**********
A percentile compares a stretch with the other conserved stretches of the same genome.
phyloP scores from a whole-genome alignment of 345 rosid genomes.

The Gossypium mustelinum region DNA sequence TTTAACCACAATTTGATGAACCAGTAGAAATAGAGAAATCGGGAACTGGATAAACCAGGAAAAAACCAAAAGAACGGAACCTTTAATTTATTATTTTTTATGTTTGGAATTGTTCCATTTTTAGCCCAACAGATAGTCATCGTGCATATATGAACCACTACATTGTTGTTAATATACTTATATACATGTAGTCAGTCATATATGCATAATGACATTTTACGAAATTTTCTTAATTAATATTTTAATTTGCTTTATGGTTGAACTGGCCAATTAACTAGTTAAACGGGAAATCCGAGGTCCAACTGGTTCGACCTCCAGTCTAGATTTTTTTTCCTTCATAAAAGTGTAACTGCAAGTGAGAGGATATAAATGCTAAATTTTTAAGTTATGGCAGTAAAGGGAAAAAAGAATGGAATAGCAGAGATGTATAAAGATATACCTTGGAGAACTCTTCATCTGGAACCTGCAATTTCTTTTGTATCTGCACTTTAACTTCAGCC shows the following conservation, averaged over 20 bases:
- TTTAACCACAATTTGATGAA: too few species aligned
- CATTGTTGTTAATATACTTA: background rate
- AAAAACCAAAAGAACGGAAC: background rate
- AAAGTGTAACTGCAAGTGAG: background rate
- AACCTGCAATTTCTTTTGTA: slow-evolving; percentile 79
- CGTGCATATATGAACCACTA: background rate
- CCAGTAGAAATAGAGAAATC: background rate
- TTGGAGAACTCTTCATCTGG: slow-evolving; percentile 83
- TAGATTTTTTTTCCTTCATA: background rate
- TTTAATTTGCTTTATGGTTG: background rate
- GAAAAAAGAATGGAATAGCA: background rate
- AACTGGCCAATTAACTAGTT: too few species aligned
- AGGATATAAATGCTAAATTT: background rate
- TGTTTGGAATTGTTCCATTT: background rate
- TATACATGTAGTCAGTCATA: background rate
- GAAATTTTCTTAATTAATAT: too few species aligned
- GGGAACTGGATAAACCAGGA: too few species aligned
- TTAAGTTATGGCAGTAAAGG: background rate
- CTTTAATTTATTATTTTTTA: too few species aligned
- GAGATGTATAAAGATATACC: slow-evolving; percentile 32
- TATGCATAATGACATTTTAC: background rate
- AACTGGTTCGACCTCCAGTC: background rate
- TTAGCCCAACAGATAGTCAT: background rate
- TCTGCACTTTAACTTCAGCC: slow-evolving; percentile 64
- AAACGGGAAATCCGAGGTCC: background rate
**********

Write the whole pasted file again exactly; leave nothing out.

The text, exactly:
A percentile compares a stretch with the other conserved stretches of the same genome.
phyloP scores from a whole-genome alignment of 345 rosid genomes.

The Gossypium mustelinum region DNA sequence TTTAACCACAATTTGATGAACCAGTAGAAATAGAGAAATCGGGAACTGGATAAACCAGGAAAAAACCAAAAGAACGGAACCTTTAATTTATTATTTTTTATGTTTGGAATTGTTCCATTTTTAGCCCAACAGATAGTCATCGTGCATATATGAACCACTACATTGTTGTTAATATACTTATATACATGTAGTCAGTCATATATGCATAATGACATTTTACGAAATTTTCTTAATTAATATTTTAATTTGCTTTATGGTTGAACTGGCCAATTAACTAGTTAAACGGGAAATCCGAGGTCCAACTGGTTCGACCTCCAGTCTAGATTTTTTTTCCTTCATAAAAGTGTAACTGCAAGTGAGAGGATATAAATGCTAAATTTTTAAGTTATGGCAGTAAAGGGAAAAAAGAATGGAATAGCAGAGATGTATAAAGATATACCTTGGAGAACTCTTCATCTGGAACCTGCAATTTCTTTTGTATCTGCACTTTAACTTCAGCC shows the following conservation, averaged over 20 bases:
- TTTAACCACAATTTGATGAA: too few species aligned
- CATTGTTGTTAATATACTTA: background rate
- AAAAACCAAAAGAACGGAAC: background rate
- AAAGTGTAACTGCAAGTGAG: background rate
- AACCTGCAATTTCTTTTGTA: slow-evolving; percentile 79
- CGTGCATATATGAACCACTA: background rate
- CCAGTAGAAATAGAGAAATC: background rate
- TTGGAGAACTCTTCATCTGG: slow-evolving; percentile 83
- TAGATTTTTTTTCCTTCATA: background rate
- TTTAATTTGCTTTATGGTTG: background rate
- GAAAAAAGAATGGAATAGCA: background rate
- AACTGGCCAATTAACTAGTT: too few species aligned
- AGGATATAAATGCTAAATTT: background rate
- TGTTTGGAATTGTTCCATTT: background rate
- TATACATGTAGTCAGTCATA: background rate
- GAAATTTTCTTAATTAATAT: too few species aligned
- GGGAACTGGATAAACCAGGA: too few species aligned
- TTAAGTTATGGCAGTAAAGG: background rate
- CTTTAATTTATTATTTTTTA: too few species aligned
- GAGATGTATAAAGATATACC: slow-evolving; percentile 32
- TATGCATAATGACATTTTAC: background rate
- AACTGGTTCGACCTCCAGTC: background rate
- TTAGCCCAACAGATAGTCAT: background rate
- TCTGCACTTTAACTTCAGCC: slow-evolving; percentile 64
- AAACGGGAAATCCGAGGTCC: background rate